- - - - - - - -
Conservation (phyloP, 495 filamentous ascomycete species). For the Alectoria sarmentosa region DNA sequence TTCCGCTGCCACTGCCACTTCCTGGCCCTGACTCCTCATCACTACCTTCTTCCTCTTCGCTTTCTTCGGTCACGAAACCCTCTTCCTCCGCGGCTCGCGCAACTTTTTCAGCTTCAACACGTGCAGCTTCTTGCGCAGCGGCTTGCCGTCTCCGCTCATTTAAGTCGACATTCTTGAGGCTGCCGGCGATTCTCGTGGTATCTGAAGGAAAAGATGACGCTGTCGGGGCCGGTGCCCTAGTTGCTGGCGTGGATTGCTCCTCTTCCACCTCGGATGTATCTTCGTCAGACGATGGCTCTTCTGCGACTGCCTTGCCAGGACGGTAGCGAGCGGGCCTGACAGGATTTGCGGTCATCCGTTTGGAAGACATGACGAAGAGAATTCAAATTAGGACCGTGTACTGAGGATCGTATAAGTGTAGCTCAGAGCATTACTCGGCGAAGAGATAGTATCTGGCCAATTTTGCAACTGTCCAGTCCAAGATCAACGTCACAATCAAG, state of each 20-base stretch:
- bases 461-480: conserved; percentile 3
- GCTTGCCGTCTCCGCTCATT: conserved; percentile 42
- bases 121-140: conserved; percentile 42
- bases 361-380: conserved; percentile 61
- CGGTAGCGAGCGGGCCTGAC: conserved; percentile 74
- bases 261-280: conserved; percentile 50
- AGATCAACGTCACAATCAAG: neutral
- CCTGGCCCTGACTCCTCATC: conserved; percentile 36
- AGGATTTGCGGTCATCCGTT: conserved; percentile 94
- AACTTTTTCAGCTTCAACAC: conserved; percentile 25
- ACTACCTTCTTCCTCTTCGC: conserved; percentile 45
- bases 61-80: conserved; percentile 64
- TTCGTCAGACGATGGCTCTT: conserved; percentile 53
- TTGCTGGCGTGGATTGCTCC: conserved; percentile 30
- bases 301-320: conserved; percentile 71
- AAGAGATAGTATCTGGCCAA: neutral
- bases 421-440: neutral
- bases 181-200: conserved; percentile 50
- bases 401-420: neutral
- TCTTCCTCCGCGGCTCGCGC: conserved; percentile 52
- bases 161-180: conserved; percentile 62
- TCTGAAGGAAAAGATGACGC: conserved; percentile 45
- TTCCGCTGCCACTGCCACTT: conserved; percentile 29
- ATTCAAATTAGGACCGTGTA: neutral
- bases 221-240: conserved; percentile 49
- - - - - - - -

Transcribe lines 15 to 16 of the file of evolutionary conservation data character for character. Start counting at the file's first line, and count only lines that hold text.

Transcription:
- TTGCTGGCGTGGATTGCTCC: conserved; percentile 30
- bases 301-320: conserved; percentile 71